The agreement provides for the supply and servicing of 154 6-megawatt turbines at Dong’s Gode Wind projects, it said today in an e-mailed statement, without disclosing terms. The order will become unconditional once the Fredericia, Denmark-based utility commits investment to proceed.
The accord may ease concern that Germany can’t meet wind- output targets. Its offshore wind ambitions, at the heart of a state program to triple the share of renewables in the power mix by 2050, have faltered as debt-strapped utilities postpone investments, grid connections stall and construction costs soar.
“With these agreements we are stepping up our commitment to the German offshore wind market,” Samuel Leupold, executive vice president of Dong’s wind-power unit, said in the statement. The company plans to install 6,500 megawatts of offshore wind by 2020 compared with 1,700 megawatts now.
Dong bought the three North Sea-based Gode Wind parks from German developer PNE Wind AG (PNE3) last year, and may install turbines from 2015. The Danish company will also use Siemens’ 6-megawatt machine at its Westermost Rough wind farm off northern England.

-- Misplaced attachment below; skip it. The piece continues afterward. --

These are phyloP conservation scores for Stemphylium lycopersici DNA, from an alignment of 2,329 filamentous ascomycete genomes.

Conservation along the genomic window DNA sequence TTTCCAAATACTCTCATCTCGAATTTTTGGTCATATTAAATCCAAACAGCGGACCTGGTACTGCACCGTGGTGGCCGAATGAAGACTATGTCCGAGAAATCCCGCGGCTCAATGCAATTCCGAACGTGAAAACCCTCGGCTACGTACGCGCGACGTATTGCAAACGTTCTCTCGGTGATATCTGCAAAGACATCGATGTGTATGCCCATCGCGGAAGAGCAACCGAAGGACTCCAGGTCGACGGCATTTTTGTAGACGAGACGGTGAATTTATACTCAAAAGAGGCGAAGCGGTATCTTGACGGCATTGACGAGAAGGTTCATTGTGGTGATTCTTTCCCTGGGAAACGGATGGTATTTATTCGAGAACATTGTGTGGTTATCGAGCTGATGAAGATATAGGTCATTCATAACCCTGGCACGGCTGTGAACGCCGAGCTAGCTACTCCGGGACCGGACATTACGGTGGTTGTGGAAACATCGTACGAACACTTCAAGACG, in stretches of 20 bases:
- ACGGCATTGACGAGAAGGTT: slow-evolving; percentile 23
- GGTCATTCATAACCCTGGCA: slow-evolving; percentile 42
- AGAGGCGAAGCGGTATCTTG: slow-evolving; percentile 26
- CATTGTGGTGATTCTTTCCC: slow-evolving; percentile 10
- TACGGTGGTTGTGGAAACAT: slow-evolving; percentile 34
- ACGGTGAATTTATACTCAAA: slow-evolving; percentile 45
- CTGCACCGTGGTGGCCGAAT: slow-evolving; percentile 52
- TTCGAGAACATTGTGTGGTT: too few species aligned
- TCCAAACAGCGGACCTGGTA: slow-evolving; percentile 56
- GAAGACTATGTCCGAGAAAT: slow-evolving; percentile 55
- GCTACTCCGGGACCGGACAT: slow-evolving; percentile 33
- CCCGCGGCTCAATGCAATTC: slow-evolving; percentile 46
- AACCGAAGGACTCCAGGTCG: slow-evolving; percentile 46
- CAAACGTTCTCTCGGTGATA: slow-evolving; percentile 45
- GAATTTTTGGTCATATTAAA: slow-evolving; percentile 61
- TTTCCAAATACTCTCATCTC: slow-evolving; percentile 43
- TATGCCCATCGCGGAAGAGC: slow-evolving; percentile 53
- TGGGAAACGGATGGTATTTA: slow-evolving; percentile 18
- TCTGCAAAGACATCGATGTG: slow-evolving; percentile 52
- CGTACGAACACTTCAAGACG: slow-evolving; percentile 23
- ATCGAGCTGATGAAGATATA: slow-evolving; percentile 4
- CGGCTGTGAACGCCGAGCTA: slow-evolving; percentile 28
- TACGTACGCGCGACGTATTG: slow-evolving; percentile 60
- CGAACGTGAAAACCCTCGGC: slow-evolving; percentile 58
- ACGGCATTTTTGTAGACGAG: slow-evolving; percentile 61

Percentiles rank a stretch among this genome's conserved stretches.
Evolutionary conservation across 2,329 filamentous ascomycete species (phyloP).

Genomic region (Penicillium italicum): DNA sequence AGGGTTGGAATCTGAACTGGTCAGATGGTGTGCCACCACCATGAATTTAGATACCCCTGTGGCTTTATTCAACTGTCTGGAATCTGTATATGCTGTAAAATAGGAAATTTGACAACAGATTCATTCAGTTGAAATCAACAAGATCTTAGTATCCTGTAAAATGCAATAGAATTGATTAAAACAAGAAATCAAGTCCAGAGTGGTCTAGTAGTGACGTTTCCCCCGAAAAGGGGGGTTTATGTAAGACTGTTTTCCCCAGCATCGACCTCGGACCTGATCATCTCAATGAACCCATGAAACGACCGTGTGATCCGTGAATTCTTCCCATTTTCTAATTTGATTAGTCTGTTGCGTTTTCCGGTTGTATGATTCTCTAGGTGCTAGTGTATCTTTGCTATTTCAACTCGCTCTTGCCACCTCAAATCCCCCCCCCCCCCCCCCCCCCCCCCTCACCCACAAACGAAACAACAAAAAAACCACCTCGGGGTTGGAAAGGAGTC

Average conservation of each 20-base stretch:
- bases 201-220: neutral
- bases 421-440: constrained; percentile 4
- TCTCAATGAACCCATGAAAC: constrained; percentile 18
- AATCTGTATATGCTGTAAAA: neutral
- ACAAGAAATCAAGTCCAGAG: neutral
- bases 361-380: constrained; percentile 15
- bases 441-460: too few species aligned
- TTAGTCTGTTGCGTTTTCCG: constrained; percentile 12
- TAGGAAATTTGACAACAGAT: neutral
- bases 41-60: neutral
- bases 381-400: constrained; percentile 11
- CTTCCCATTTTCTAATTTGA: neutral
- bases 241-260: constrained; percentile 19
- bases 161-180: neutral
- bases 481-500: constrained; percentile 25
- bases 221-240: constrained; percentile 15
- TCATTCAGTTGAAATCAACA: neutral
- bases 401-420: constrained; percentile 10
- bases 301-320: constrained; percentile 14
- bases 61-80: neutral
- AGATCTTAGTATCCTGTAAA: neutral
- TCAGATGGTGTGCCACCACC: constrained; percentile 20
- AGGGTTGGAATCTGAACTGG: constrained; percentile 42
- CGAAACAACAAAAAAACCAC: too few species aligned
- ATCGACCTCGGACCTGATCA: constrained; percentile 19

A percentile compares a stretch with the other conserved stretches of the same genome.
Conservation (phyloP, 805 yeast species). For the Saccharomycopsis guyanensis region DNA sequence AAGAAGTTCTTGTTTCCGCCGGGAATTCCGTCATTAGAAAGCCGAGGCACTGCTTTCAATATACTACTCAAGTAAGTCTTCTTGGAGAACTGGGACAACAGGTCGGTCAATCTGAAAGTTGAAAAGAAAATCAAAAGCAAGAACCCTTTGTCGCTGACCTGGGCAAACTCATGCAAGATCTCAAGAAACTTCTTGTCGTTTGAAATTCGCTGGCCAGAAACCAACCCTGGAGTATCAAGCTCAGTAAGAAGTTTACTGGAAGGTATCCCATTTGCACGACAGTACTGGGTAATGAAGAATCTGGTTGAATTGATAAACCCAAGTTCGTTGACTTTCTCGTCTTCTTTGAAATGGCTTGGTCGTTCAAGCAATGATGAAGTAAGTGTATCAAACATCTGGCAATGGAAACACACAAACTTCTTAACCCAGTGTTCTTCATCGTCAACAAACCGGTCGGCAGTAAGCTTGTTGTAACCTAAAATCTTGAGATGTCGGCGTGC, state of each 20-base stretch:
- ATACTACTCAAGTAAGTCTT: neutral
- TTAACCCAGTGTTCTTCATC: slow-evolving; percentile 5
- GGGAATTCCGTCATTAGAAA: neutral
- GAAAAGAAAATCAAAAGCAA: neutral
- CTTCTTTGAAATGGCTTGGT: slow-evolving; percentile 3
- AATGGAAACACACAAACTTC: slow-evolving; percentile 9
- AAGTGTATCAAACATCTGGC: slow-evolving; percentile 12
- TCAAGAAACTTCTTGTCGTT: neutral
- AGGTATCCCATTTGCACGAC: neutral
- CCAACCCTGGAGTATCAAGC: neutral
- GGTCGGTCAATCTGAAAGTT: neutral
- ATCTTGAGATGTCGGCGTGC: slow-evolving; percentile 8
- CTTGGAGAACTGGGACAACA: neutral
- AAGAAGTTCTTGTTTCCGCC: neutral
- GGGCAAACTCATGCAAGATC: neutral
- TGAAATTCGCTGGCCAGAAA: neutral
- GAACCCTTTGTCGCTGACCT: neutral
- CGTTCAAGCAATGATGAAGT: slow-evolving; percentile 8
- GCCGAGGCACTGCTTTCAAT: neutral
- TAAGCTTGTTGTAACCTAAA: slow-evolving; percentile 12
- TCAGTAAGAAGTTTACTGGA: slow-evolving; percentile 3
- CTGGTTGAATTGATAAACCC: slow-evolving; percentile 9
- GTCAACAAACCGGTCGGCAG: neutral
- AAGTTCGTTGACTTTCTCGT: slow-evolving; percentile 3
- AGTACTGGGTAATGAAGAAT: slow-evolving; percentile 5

Germany is targeting 10,000 megawatts of offshore wind capacity by 2020, two years before its last nuclear plants shut down. The government sees offshore wind at 25,000 megawatts by 2030 -- up from about 280 megawatts now -- as it implements a 550 billion-euro ($722 billion) plan to replace reactors.
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